Regardless of which path to certification fits you, you will need to complete one of the four categories of certification to finalize your CID. These categories provide the ratio of education to experience for interior designers, allowing both those with higher levels of schooling or field experience eligibility for the IDEX. The ratios of education to experience for the four categories are as follows: those with 4 years of education require 2 years experience, 3 years education need 3 years experience, 2 years education need 4 years experience and those with a total of 8 years of mixed education and experience.

IDEX Test Development and Content

The Interior Design Examination, or IDEX for short, is a comprehensive test that covers the business, design and codes involved in this industry. Passing this test alone does not ensure certification, as you will still require experience and education within the field either before or after your test. However, if you have just graduated from at least 40 hours of design school, you may wish to take the IDEX test immediately upon graduation while the information is still fresh, as a large portion of the IDEX involves rote memorization of California building codes.

Content Developers

The California Council for Interior Design Examination is responsible for mandating the IDEX content. Groups of subject matter experts are selected every two years to update, review and change the examination to reflect the growing needs of today’s interior design professionals. The professionals developing the IDEX come from varied backgrounds to cover all three sections of the IDEX: business, code and design. This list of professionals includes CIDs and educators, fire department professionals, contractors and architects. In your career as a CID you may work with one or all of these types of professionals.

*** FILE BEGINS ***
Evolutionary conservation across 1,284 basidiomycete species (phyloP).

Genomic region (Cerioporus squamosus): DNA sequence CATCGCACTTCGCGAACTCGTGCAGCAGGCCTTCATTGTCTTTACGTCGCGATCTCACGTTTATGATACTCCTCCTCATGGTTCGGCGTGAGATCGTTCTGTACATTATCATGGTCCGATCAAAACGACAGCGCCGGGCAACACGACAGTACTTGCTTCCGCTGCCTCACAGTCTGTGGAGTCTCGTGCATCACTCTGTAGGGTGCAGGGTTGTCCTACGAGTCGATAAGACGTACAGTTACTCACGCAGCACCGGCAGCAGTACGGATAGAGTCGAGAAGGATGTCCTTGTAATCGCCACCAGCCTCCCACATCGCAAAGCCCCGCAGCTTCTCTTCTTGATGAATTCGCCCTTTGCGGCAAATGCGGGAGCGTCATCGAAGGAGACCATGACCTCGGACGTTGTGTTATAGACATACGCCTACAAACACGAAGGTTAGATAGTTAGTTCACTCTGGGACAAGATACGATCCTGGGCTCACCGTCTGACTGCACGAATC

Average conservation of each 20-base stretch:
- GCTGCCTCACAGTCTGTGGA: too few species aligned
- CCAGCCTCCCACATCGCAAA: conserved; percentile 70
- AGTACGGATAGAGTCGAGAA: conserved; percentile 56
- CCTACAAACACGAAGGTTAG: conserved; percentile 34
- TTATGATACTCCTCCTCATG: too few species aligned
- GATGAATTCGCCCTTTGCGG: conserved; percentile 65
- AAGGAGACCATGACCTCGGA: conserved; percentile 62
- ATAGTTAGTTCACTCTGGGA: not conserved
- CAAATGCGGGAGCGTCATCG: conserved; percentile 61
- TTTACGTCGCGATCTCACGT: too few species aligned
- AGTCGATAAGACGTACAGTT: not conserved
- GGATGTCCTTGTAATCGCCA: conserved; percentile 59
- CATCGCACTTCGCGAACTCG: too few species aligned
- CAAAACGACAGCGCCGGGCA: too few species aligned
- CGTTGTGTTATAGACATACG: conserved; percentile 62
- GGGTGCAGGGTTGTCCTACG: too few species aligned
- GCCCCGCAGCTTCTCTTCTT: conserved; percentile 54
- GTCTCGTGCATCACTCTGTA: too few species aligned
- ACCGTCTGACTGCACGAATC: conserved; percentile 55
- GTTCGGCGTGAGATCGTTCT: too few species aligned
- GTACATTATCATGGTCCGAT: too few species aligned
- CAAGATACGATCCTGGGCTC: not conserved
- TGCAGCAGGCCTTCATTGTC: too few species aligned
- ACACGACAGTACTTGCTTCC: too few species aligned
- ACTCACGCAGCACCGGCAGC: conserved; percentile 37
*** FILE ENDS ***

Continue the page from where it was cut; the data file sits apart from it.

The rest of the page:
Codes and Regulations

Within the IDEX, the entire first section is attributed to building codes and regulations of California. Each state has independent contractor laws, which is why the IDEX helps you get certified in California easier than one of the national interior design tests. There are nine subsections within codes and regulations, which further narrow the content into more specific, testable areas. To pass this section you must possess knowledge of the construction and regulations of interior construction, including a firm grip of building code, zoning and professional responsibility such as fire, waste and health at both the county and state levels. The test may include a number of questions on California Title 24 encompassing fire and electrical components or cover building aspects such as plumbing, ventilation and acoustics issues. For those new to the state or with limited professional experience, this might be one of the most harrowing aspects of the exam due to the amount of rote memorization needed and the fact that it is the largest component of the examination.